Back in 1968, the country witnessed Brooklynite and Brooklyn College alumna Shirley Chisholm take her seat in the US House of Congress, showing what it meant to be “unbought and unbossed.” On top of being the first Black Congresswoman and the first Black person to run for president, many remember her historic efforts in the ongoing struggle for freedom. To commemorate her legacy, the Shirley Chisholm Project at BC hosted a dialogue on Black women’s political leadership with Maya Wiley, a civil rights attorney running for mayor of New York City.
“In this political moment, the preservation and maintenance of Shirley Chisholm are needed more than ever before to ensure that a generation would never forget how one Black woman dared to be the catalyst for change,” said Dr. Zinga A. Fraser, Director of the Chisholm Project.
For the last 14 years, the organization has hosted Shirley Chisholm Day on Nov. 30, the late Congresswoman’s birthday, to “interconnect the past with the present” and discuss how her legislation has extended to today. With the rise of grassroots candidates of color running for public office and the recent election of Kamala Harris as Vice President, Chisholm’s spirit has seeped into present American politics. For her fellow CUNY community, her implementation of programs like SEEK continues to live on by providing low-income students with financial backing to pursue their degrees.
“This was a woman of thin, small stature with very broad shoulders that we stand on because she fought. She didn’t back down,” said mayoral candidate Wiley. “That takes and shows our true and authentic selves to each other, and showing what it means to be a Black woman – which is to feel, which is to confront, but it’s also about to unite and have compassion,” said Wiley. As mayor, she aims to continue addressing issues like excessive force by police and the digital divide that affect New Yorkers.
Throughout the event, Fraser and Wiley discussed topics pertinent to Chisholm’s advocacy, from education to gentrification. As a professor herself, Wiley spoke about the school to prison pipeline that has shown the lack of investment that’s been made towards the youth of New York. Rather than penalizing children for committing mistakes like lashing out, the speakers emphasized that support is a more effective means of resolving conflicts.
“We don’t give birth to murders. We give birth to children,” said Wiley.
Relative to CUNY, the austerity cuts and the technology gap amongst students were issues that existed well before the pandemic, says Wiley. Subsequently, this has led many in public office to ignore the university for what it is – the pipeline from college to career.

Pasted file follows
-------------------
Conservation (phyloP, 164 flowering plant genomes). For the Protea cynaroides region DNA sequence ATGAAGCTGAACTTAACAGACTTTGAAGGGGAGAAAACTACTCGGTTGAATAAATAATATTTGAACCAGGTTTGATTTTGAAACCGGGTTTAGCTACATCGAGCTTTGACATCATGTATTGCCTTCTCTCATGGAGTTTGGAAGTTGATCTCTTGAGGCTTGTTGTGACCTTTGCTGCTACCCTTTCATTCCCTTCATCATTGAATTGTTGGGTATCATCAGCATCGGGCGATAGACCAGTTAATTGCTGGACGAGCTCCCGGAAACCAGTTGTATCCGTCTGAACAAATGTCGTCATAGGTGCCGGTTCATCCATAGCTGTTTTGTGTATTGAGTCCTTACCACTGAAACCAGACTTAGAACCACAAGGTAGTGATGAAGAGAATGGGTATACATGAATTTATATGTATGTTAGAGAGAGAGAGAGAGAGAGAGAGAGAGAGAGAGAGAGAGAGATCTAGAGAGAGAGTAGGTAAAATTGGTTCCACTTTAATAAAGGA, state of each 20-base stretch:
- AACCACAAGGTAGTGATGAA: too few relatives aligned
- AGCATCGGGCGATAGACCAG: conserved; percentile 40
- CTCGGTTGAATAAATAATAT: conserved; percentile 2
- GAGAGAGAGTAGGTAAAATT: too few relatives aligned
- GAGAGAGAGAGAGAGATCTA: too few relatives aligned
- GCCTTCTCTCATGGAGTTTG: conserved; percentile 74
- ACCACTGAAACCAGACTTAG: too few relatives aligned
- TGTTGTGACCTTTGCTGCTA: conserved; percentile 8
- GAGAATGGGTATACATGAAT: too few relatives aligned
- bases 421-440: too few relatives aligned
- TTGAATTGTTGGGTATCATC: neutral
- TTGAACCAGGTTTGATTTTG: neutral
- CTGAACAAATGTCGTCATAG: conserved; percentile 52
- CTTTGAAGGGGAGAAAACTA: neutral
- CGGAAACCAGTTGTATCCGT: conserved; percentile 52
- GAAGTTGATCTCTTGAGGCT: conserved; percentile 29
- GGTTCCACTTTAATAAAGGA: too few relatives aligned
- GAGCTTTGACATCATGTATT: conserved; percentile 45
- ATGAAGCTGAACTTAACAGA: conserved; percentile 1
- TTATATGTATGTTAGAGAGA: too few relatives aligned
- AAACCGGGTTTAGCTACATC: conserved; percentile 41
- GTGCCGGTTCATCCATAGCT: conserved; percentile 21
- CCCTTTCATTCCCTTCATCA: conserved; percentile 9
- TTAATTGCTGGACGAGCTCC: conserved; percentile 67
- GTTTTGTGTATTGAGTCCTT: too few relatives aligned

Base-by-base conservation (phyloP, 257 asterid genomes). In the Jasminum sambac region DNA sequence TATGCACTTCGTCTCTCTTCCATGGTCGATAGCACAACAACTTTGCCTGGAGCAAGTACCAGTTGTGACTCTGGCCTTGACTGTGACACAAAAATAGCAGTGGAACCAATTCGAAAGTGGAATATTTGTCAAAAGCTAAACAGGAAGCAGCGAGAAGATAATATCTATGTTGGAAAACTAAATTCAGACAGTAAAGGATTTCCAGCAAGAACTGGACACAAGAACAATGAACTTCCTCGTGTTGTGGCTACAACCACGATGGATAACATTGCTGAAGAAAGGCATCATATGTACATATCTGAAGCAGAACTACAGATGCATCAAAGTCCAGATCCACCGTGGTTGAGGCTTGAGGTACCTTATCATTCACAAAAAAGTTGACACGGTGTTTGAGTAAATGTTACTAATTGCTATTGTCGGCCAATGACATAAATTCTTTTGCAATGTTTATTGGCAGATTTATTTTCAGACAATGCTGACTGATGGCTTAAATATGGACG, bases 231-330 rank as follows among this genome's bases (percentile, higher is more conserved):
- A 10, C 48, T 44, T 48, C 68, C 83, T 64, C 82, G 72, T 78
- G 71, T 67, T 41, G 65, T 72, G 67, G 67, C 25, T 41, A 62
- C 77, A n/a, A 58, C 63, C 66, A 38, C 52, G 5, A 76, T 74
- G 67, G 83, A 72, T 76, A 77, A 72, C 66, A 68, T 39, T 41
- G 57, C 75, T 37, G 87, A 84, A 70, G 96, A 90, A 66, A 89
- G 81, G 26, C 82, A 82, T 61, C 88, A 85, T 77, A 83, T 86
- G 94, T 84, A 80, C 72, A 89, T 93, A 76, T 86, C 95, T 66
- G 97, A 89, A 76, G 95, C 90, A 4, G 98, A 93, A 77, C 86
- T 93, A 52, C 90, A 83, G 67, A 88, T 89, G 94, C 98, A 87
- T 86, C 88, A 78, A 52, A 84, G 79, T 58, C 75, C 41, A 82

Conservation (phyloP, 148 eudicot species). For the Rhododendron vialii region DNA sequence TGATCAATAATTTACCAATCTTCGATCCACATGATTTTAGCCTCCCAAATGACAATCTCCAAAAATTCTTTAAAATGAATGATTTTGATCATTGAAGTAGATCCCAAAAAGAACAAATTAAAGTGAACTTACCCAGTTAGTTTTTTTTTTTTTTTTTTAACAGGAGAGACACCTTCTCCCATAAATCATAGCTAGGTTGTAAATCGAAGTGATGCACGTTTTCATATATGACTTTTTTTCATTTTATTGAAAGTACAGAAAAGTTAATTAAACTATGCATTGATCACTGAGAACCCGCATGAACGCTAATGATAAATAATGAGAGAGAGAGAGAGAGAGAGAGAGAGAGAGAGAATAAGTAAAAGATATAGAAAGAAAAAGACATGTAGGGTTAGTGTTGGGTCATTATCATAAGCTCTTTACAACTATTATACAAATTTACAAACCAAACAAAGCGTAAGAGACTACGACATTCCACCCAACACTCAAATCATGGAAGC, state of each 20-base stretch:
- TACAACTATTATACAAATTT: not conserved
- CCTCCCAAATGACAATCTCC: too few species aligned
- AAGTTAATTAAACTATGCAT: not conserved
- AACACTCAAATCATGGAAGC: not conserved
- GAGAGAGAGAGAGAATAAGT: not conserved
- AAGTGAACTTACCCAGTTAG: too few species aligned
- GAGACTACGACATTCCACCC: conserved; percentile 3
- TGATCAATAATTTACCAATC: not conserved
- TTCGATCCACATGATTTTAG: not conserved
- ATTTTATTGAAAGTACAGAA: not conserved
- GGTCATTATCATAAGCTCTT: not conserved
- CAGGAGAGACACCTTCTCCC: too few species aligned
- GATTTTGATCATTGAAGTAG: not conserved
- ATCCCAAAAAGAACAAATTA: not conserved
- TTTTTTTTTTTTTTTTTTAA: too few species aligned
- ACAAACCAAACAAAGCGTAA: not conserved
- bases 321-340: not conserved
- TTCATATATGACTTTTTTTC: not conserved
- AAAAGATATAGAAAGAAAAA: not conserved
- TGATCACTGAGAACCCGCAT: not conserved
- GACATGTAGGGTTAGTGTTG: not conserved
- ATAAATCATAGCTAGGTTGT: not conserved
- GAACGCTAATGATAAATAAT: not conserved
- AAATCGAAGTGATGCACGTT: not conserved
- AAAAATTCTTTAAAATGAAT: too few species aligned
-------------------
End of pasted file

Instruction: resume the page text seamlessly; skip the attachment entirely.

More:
“It starts with seeing our children as our greatest resources and our greatest investment,” Wiley said. “And that means asking the city, the state, and the federal government, and all our people to make that investment and see as in our shared, collective interest.”
Before her mayoral run, Wiley served as the board chair for the NYC Civilian Complaint Review Board. There, she received numerous cases of police sexually molesting women during stop-and-frisk practices. In addressing these incidents of police overstepping their boundaries with New Yorkers, Wiley intends to dismantle the “gray areas” that do not clearly indicate what an officer can or cannot do.
“And what we need is to feed the community-based organizations that are interrupting violence every day, but also, who are able to provide the services and support that prevent it,” said Wiley. “That means right-sizing the police department and investing in our dollars wisely in our communities.”
In reflecting on life after Chisholm, the conversation closed out with one of the most significant changes that her native Brooklyn has undergone: gentrification. As hikes in rent push out locals, today’s leaders are called on to address the costly modifications through legislation – possibly considering increasing minimum wage as Chisholm did during her 14-year-long term in Congress.
“If Chisholm were to walk through Brooklyn today, it would be unrecognizable to her. The center of that change is the displacement of so many Brooklynites and New Yorkers from their homes and their communities because of gentrification at a larger scale,” said Fraser.
As more leaders of color exchange protests for politics, Fraser reminded participants that Chisholm was the one who paved their way into politics. Despite the challenges she faced as many initially doubted her ability to be a woman in legislative power, Chisholm continued living up to her saying, “If they don’t give you a seat at the table, bring a folding chair.”